Frequently Asked Questions About Arthritis Of The Knee
Q: What is arthritis and what causes it?
A: Arthritis is an umbrella term for a number of disease entities in which the joints become inflamed and the cartilage that lines the bones deteriorates. Eventually, bone on bone wear occurs. As the disease progresses, patients often experience pain, stiffness, and disability. The vast majority of people diagnosed have osteoarthritis and in most cases the cause of their condition cannot be identified. One or more joints may be affected. is a disease that affects the entire system and multiple joints. This type of arthritis is an autoimmune disorder in which the body perceives the cartilage to be a foreign substance and attacks it.
Q: If I have arthritis in one knee, will I get it in the other?
A: If you have been diagnosed with osteoarthritis, having an affected knee does not mean that you will develop arthritis in the opposite knee. About 40 percent of patients who have osteoarthritis in one knee will have the same condition in the other knee. In contrast, patients with rheumatoid arthritis often develop problems in both knees.
Q: Why is my knee becoming more bowlegged or knock-kneed?
A: The increasing deformity of becoming more bowlegged or knock-kneed represents the greater wearing out of cartilage and bone from one side of the knee as compared to the other.
Q: What is that cracking sound I hear in my knee?
Q: What kinds of things besides surgery can I do to help?
Q: Are there any exercises that will help my knee arthritis?
Why The Procedure Is Performed
The most common reason to have a knee joint replaced is to relieve severe arthritis pain. Your doctor may recommend knee joint replacement if:
- You are having pain from knee arthritis that keeps you from sleeping or doing normal activities.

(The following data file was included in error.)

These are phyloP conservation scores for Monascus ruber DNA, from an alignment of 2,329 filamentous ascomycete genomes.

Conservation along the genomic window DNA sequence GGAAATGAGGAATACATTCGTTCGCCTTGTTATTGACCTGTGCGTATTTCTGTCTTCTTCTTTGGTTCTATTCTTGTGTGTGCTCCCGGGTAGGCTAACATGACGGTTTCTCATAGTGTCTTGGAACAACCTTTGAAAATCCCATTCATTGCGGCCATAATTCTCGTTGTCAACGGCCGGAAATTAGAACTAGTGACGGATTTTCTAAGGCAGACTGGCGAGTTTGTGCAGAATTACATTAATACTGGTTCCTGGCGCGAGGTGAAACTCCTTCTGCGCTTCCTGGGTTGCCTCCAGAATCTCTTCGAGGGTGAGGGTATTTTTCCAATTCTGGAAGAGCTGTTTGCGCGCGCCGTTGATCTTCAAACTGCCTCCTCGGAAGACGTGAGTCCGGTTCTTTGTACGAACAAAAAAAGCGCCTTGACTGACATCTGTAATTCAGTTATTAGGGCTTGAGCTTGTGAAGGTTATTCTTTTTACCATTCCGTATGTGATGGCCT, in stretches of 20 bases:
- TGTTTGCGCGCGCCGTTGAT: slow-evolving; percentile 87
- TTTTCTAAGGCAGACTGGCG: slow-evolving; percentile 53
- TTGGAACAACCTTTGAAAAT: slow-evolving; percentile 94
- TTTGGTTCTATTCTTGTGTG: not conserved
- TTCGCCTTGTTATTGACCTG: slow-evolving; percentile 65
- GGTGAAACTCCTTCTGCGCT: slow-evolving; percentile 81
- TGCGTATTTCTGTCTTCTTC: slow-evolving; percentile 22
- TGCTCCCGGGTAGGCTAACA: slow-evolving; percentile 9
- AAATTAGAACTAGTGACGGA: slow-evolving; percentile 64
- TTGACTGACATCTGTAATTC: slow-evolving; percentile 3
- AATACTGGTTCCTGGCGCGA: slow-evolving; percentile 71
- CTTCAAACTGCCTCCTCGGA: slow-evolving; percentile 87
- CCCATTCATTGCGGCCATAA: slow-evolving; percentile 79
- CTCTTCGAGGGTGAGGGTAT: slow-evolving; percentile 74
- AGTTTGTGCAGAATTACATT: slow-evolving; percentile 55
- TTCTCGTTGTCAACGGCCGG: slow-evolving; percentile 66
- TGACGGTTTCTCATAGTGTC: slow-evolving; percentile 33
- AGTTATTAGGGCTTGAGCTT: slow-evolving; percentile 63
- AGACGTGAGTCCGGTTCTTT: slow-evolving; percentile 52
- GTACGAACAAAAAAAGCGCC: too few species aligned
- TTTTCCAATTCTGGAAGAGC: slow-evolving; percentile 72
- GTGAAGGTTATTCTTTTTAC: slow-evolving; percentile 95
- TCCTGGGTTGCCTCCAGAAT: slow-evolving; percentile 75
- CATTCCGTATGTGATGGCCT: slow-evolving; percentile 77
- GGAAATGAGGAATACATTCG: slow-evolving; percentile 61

- You cannot walk and take care of yourself.
- Your knee pain has not improved with other treatment.
- You understand what surgery and recovery will be like.
Most of the time, knee joint replacement is done in people age 60 and older. Younger people who have a knee joint replaced may put extra stress on the artificial knee and cause it to wear out early and not last as long.
What Other Treatments Are Available
There are a number of treatments for arthritis in the knee that don’t involve surgery:
- Medicine. If your pain is mild, over-the-counter pain medicines may help. These include acetaminophen and non-steroidal anti-inflammatory drugs, such as ibuprofen or naproxen . But if these don’t get rid of your pain, you may need a stronger prescription medicine. Be safe with medicines. Read and follow all instructions on the label.
- Pain-relieving gels or creams, such as capsaicin.
- Steroid shots. Steroid shots may provide rapid pain relief. But for some people, this benefit only lasts a few weeks.
- Ice or heat. Heat may help you loosen up your joints before an activity. Ice is a good pain reliever after activity or exercise.
- Exercise. Exercise helps because it makes your muscles stronger, which lowers the stress on your knees. But make sure to talk to your doctor about what kind of activity is best for you.
- Losing weight, if you’re overweight. Losing weight helps take some of the stress off of your joints.
- Physiotherapy. This includes specific exercises that can help you stretch and strengthen your muscles and reduce pain and stiffness.
- Walking aids. There are many devices you can use to take some of the stress off of your knee. These include crutches, walkers, braces, and tape. You may also be able to reduce the stress on your knee by wearing the right shoes or by adding insoles to your shoes. Talk to your doctor or physiotherapist about what would be best for you.
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Understanding Why Some Joint Replacements Fail
We’re also supporting research to improve the outcome of knee replacement surgeries, such as a project aimed at increasing the understanding of why joint replacements sometimes fail by investigating whether there are genetic risk factors that influence surgery outcome. This research has the potential to improve patient experience and increase the life of the joint replacement.
What Is The Knee Joint
Three bones come together to form your knee joint. They include the:
- Shinbone .
- Kneecap .
A smooth substance called cartilage covers the ends of each bone. Its a cushion between the bones that keeps them from rubbing together. The synovial membrane, a type of tissue that surrounds the joint, lubricates the cartilage.